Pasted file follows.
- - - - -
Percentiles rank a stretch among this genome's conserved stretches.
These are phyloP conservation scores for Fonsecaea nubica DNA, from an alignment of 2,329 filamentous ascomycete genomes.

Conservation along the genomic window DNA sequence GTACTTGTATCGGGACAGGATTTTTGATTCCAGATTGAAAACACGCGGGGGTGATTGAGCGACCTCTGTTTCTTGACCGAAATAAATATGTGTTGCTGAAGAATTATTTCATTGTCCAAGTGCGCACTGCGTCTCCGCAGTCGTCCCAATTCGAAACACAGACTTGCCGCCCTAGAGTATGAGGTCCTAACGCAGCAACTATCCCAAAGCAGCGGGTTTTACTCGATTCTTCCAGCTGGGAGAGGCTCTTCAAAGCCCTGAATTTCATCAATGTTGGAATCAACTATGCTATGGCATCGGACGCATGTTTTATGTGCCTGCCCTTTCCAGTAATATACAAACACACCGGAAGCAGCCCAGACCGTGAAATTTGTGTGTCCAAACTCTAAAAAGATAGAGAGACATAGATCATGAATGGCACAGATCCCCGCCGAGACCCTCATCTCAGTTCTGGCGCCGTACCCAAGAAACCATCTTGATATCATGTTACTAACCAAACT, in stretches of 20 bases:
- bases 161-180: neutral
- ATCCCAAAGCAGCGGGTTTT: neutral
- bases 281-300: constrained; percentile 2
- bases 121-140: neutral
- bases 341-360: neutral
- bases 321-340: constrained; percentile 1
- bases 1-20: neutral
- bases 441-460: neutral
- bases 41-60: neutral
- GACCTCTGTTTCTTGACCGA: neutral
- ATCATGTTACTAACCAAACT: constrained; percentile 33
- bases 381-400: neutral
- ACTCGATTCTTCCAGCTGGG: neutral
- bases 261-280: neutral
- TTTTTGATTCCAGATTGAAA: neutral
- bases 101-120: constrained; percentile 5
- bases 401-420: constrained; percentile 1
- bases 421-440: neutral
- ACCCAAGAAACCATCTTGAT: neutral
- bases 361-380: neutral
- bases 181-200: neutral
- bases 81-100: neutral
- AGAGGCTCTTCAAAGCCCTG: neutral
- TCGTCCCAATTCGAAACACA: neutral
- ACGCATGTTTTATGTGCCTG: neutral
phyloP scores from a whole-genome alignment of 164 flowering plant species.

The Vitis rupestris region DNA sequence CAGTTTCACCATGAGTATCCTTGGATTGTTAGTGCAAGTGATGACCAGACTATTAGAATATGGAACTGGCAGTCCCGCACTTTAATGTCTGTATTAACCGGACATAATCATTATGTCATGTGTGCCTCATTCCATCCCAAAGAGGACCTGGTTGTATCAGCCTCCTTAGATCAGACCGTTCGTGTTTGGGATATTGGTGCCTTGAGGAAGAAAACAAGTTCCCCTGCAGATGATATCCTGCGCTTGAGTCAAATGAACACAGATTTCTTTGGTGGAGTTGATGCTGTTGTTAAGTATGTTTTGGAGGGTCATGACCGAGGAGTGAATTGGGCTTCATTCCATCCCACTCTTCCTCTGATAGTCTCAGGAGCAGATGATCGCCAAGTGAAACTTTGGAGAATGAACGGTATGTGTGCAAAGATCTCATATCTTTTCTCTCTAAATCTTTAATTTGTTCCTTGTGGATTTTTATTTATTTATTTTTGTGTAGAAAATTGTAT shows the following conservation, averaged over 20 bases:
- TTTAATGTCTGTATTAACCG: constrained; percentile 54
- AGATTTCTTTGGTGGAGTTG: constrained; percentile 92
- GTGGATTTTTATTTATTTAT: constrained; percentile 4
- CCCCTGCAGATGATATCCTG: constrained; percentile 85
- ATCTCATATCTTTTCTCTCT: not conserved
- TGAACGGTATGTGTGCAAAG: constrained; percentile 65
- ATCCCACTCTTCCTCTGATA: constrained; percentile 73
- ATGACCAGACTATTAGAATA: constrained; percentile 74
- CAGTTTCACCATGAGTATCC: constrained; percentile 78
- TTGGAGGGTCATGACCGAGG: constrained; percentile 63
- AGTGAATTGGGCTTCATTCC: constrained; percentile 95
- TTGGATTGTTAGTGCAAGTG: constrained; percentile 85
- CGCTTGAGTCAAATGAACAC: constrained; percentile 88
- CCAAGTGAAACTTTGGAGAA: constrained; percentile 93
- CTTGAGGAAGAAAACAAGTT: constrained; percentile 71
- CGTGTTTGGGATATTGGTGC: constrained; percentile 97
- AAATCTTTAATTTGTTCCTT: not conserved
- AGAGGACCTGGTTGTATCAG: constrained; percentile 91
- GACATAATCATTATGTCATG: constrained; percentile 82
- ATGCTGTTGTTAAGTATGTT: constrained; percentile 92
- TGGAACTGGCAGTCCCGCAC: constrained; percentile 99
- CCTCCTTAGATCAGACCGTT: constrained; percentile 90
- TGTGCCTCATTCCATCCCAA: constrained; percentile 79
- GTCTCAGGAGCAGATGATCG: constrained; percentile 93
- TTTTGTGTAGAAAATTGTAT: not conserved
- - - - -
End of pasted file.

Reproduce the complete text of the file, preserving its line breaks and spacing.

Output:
Percentiles rank a stretch among this genome's conserved stretches.
These are phyloP conservation scores for Fonsecaea nubica DNA, from an alignment of 2,329 filamentous ascomycete genomes.

Conservation along the genomic window DNA sequence GTACTTGTATCGGGACAGGATTTTTGATTCCAGATTGAAAACACGCGGGGGTGATTGAGCGACCTCTGTTTCTTGACCGAAATAAATATGTGTTGCTGAAGAATTATTTCATTGTCCAAGTGCGCACTGCGTCTCCGCAGTCGTCCCAATTCGAAACACAGACTTGCCGCCCTAGAGTATGAGGTCCTAACGCAGCAACTATCCCAAAGCAGCGGGTTTTACTCGATTCTTCCAGCTGGGAGAGGCTCTTCAAAGCCCTGAATTTCATCAATGTTGGAATCAACTATGCTATGGCATCGGACGCATGTTTTATGTGCCTGCCCTTTCCAGTAATATACAAACACACCGGAAGCAGCCCAGACCGTGAAATTTGTGTGTCCAAACTCTAAAAAGATAGAGAGACATAGATCATGAATGGCACAGATCCCCGCCGAGACCCTCATCTCAGTTCTGGCGCCGTACCCAAGAAACCATCTTGATATCATGTTACTAACCAAACT, in stretches of 20 bases:
- bases 161-180: neutral
- ATCCCAAAGCAGCGGGTTTT: neutral
- bases 281-300: constrained; percentile 2
- bases 121-140: neutral
- bases 341-360: neutral
- bases 321-340: constrained; percentile 1
- bases 1-20: neutral
- bases 441-460: neutral
- bases 41-60: neutral
- GACCTCTGTTTCTTGACCGA: neutral
- ATCATGTTACTAACCAAACT: constrained; percentile 33
- bases 381-400: neutral
- ACTCGATTCTTCCAGCTGGG: neutral
- bases 261-280: neutral
- TTTTTGATTCCAGATTGAAA: neutral
- bases 101-120: constrained; percentile 5
- bases 401-420: constrained; percentile 1
- bases 421-440: neutral
- ACCCAAGAAACCATCTTGAT: neutral
- bases 361-380: neutral
- bases 181-200: neutral
- bases 81-100: neutral
- AGAGGCTCTTCAAAGCCCTG: neutral
- TCGTCCCAATTCGAAACACA: neutral
- ACGCATGTTTTATGTGCCTG: neutral
phyloP scores from a whole-genome alignment of 164 flowering plant species.

The Vitis rupestris region DNA sequence CAGTTTCACCATGAGTATCCTTGGATTGTTAGTGCAAGTGATGACCAGACTATTAGAATATGGAACTGGCAGTCCCGCACTTTAATGTCTGTATTAACCGGACATAATCATTATGTCATGTGTGCCTCATTCCATCCCAAAGAGGACCTGGTTGTATCAGCCTCCTTAGATCAGACCGTTCGTGTTTGGGATATTGGTGCCTTGAGGAAGAAAACAAGTTCCCCTGCAGATGATATCCTGCGCTTGAGTCAAATGAACACAGATTTCTTTGGTGGAGTTGATGCTGTTGTTAAGTATGTTTTGGAGGGTCATGACCGAGGAGTGAATTGGGCTTCATTCCATCCCACTCTTCCTCTGATAGTCTCAGGAGCAGATGATCGCCAAGTGAAACTTTGGAGAATGAACGGTATGTGTGCAAAGATCTCATATCTTTTCTCTCTAAATCTTTAATTTGTTCCTTGTGGATTTTTATTTATTTATTTTTGTGTAGAAAATTGTAT shows the following conservation, averaged over 20 bases:
- TTTAATGTCTGTATTAACCG: constrained; percentile 54
- AGATTTCTTTGGTGGAGTTG: constrained; percentile 92
- GTGGATTTTTATTTATTTAT: constrained; percentile 4
- CCCCTGCAGATGATATCCTG: constrained; percentile 85
- ATCTCATATCTTTTCTCTCT: not conserved
- TGAACGGTATGTGTGCAAAG: constrained; percentile 65
- ATCCCACTCTTCCTCTGATA: constrained; percentile 73
- ATGACCAGACTATTAGAATA: constrained; percentile 74
- CAGTTTCACCATGAGTATCC: constrained; percentile 78
- TTGGAGGGTCATGACCGAGG: constrained; percentile 63
- AGTGAATTGGGCTTCATTCC: constrained; percentile 95
- TTGGATTGTTAGTGCAAGTG: constrained; percentile 85
- CGCTTGAGTCAAATGAACAC: constrained; percentile 88
- CCAAGTGAAACTTTGGAGAA: constrained; percentile 93
- CTTGAGGAAGAAAACAAGTT: constrained; percentile 71
- CGTGTTTGGGATATTGGTGC: constrained; percentile 97
- AAATCTTTAATTTGTTCCTT: not conserved
- AGAGGACCTGGTTGTATCAG: constrained; percentile 91
- GACATAATCATTATGTCATG: constrained; percentile 82
- ATGCTGTTGTTAAGTATGTT: constrained; percentile 92
- TGGAACTGGCAGTCCCGCAC: constrained; percentile 99
- CCTCCTTAGATCAGACCGTT: constrained; percentile 90
- TGTGCCTCATTCCATCCCAA: constrained; percentile 79
- GTCTCAGGAGCAGATGATCG: constrained; percentile 93
- TTTTGTGTAGAAAATTGTAT: not conserved